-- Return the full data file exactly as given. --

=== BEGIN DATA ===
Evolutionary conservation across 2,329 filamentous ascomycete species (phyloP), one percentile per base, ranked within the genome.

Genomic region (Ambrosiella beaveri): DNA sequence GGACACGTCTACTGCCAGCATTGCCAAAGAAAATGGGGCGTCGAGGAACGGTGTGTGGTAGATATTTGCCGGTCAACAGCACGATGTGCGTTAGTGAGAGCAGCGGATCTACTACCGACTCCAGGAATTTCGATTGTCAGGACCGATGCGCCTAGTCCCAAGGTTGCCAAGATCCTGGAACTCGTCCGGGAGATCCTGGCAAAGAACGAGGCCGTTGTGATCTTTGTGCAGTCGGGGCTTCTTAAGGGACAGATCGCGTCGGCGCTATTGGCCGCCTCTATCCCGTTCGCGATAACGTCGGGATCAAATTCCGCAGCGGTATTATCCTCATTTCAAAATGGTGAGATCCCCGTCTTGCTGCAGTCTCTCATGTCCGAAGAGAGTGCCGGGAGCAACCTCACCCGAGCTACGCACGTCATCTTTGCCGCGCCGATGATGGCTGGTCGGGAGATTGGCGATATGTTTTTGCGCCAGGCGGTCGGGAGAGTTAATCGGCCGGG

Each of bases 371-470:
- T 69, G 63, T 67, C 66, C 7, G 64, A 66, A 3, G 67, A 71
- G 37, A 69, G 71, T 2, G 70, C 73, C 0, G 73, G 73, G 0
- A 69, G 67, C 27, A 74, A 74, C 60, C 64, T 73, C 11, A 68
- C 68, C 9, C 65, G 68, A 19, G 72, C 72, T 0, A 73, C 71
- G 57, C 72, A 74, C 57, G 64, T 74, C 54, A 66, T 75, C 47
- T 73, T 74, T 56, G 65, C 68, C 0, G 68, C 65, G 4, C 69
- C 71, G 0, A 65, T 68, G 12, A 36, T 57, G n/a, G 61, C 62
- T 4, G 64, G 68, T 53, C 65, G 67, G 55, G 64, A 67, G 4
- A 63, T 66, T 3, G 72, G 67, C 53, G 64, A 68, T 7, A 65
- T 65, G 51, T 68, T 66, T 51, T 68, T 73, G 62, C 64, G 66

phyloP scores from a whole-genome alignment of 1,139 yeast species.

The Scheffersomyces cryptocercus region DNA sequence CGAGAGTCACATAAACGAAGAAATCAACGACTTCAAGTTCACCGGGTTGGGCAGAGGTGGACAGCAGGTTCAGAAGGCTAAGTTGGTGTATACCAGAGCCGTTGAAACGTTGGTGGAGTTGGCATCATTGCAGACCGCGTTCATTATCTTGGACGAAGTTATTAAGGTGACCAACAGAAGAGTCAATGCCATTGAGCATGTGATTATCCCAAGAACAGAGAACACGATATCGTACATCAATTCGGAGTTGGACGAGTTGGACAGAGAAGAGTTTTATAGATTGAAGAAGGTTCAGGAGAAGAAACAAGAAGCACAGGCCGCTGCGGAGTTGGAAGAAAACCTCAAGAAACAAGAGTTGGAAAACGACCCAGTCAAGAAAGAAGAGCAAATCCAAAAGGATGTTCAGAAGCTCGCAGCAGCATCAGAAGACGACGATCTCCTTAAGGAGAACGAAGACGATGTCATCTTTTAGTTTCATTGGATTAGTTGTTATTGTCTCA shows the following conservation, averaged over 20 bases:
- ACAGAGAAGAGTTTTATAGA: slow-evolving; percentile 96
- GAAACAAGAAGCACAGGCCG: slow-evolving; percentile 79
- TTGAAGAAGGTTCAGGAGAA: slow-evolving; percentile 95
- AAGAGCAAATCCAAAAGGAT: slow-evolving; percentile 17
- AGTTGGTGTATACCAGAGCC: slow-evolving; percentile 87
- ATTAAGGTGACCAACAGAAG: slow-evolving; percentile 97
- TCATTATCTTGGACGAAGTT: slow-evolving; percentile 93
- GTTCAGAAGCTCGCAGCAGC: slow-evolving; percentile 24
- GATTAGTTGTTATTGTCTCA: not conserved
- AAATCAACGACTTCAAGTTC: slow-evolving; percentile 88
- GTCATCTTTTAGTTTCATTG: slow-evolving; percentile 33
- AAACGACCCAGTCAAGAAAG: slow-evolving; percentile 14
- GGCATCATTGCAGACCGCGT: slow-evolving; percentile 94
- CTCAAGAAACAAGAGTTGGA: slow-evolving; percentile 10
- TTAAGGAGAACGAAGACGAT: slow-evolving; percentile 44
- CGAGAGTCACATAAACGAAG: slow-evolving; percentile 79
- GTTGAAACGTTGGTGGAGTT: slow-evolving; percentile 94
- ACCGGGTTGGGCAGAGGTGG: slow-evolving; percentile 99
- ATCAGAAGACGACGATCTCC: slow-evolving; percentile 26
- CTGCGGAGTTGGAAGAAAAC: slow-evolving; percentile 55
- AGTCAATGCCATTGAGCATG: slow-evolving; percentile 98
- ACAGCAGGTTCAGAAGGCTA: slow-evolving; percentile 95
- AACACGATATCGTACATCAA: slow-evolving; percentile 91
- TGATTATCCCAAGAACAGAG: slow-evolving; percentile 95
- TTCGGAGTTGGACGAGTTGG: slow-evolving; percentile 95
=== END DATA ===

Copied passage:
Evolutionary conservation across 2,329 filamentous ascomycete species (phyloP), one percentile per base, ranked within the genome.

Genomic region (Ambrosiella beaveri): DNA sequence GGACACGTCTACTGCCAGCATTGCCAAAGAAAATGGGGCGTCGAGGAACGGTGTGTGGTAGATATTTGCCGGTCAACAGCACGATGTGCGTTAGTGAGAGCAGCGGATCTACTACCGACTCCAGGAATTTCGATTGTCAGGACCGATGCGCCTAGTCCCAAGGTTGCCAAGATCCTGGAACTCGTCCGGGAGATCCTGGCAAAGAACGAGGCCGTTGTGATCTTTGTGCAGTCGGGGCTTCTTAAGGGACAGATCGCGTCGGCGCTATTGGCCGCCTCTATCCCGTTCGCGATAACGTCGGGATCAAATTCCGCAGCGGTATTATCCTCATTTCAAAATGGTGAGATCCCCGTCTTGCTGCAGTCTCTCATGTCCGAAGAGAGTGCCGGGAGCAACCTCACCCGAGCTACGCACGTCATCTTTGCCGCGCCGATGATGGCTGGTCGGGAGATTGGCGATATGTTTTTGCGCCAGGCGGTCGGGAGAGTTAATCGGCCGGG

Each of bases 371-470:
- T 69, G 63, T 67, C 66, C 7, G 64, A 66, A 3, G 67, A 71
- G 37, A 69, G 71, T 2, G 70, C 73, C 0, G 73, G 73, G 0
- A 69, G 67, C 27, A 74, A 74, C 60, C 64, T 73, C 11, A 68
- C 68, C 9, C 65, G 68, A 19, G 72, C 72, T 0, A 73, C 71
- G 57, C 72, A 74, C 57, G 64, T 74, C 54, A 66, T 75, C 47
- T 73, T 74, T 56, G 65, C 68, C 0, G 68, C 65, G 4, C 69
- C 71, G 0, A 65, T 68, G 12, A 36, T 57, G n/a, G 61, C 62
- T 4, G 64, G 68, T 53, C 65, G 67, G 55, G 64, A 67, G 4
- A 63, T 66, T 3, G 72, G 67, C 53, G 64, A 68, T 7, A 65
- T 65, G 51, T 68, T 66, T 51, T 68, T 73, G 62, C 64, G 66

phyloP scores from a whole-genome alignment of 1,139 yeast species.

The Scheffersomyces cryptocercus region DNA sequence CGAGAGTCACATAAACGAAGAAATCAACGACTTCAAGTTCACCGGGTTGGGCAGAGGTGGACAGCAGGTTCAGAAGGCTAAGTTGGTGTATACCAGAGCCGTTGAAACGTTGGTGGAGTTGGCATCATTGCAGACCGCGTTCATTATCTTGGACGAAGTTATTAAGGTGACCAACAGAAGAGTCAATGCCATTGAGCATGTGATTATCCCAAGAACAGAGAACACGATATCGTACATCAATTCGGAGTTGGACGAGTTGGACAGAGAAGAGTTTTATAGATTGAAGAAGGTTCAGGAGAAGAAACAAGAAGCACAGGCCGCTGCGGAGTTGGAAGAAAACCTCAAGAAACAAGAGTTGGAAAACGACCCAGTCAAGAAAGAAGAGCAAATCCAAAAGGATGTTCAGAAGCTCGCAGCAGCATCAGAAGACGACGATCTCCTTAAGGAGAACGAAGACGATGTCATCTTTTAGTTTCATTGGATTAGTTGTTATTGTCTCA shows the following conservation, averaged over 20 bases:
- ACAGAGAAGAGTTTTATAGA: slow-evolving; percentile 96
- GAAACAAGAAGCACAGGCCG: slow-evolving; percentile 79
- TTGAAGAAGGTTCAGGAGAA: slow-evolving; percentile 95
- AAGAGCAAATCCAAAAGGAT: slow-evolving; percentile 17
- AGTTGGTGTATACCAGAGCC: slow-evolving; percentile 87
- ATTAAGGTGACCAACAGAAG: slow-evolving; percentile 97
- TCATTATCTTGGACGAAGTT: slow-evolving; percentile 93
- GTTCAGAAGCTCGCAGCAGC: slow-evolving; percentile 24
- GATTAGTTGTTATTGTCTCA: not conserved
- AAATCAACGACTTCAAGTTC: slow-evolving; percentile 88
- GTCATCTTTTAGTTTCATTG: slow-evolving; percentile 33
- AAACGACCCAGTCAAGAAAG: slow-evolving; percentile 14
- GGCATCATTGCAGACCGCGT: slow-evolving; percentile 94
- CTCAAGAAACAAGAGTTGGA: slow-evolving; percentile 10
- TTAAGGAGAACGAAGACGAT: slow-evolving; percentile 44
- CGAGAGTCACATAAACGAAG: slow-evolving; percentile 79
- GTTGAAACGTTGGTGGAGTT: slow-evolving; percentile 94
- ACCGGGTTGGGCAGAGGTGG: slow-evolving; percentile 99
- ATCAGAAGACGACGATCTCC: slow-evolving; percentile 26
- CTGCGGAGTTGGAAGAAAAC: slow-evolving; percentile 55
- AGTCAATGCCATTGAGCATG: slow-evolving; percentile 98
- ACAGCAGGTTCAGAAGGCTA: slow-evolving; percentile 95
- AACACGATATCGTACATCAA: slow-evolving; percentile 91
- TGATTATCCCAAGAACAGAG: slow-evolving; percentile 95
- TTCGGAGTTGGACGAGTTGG: slow-evolving; percentile 95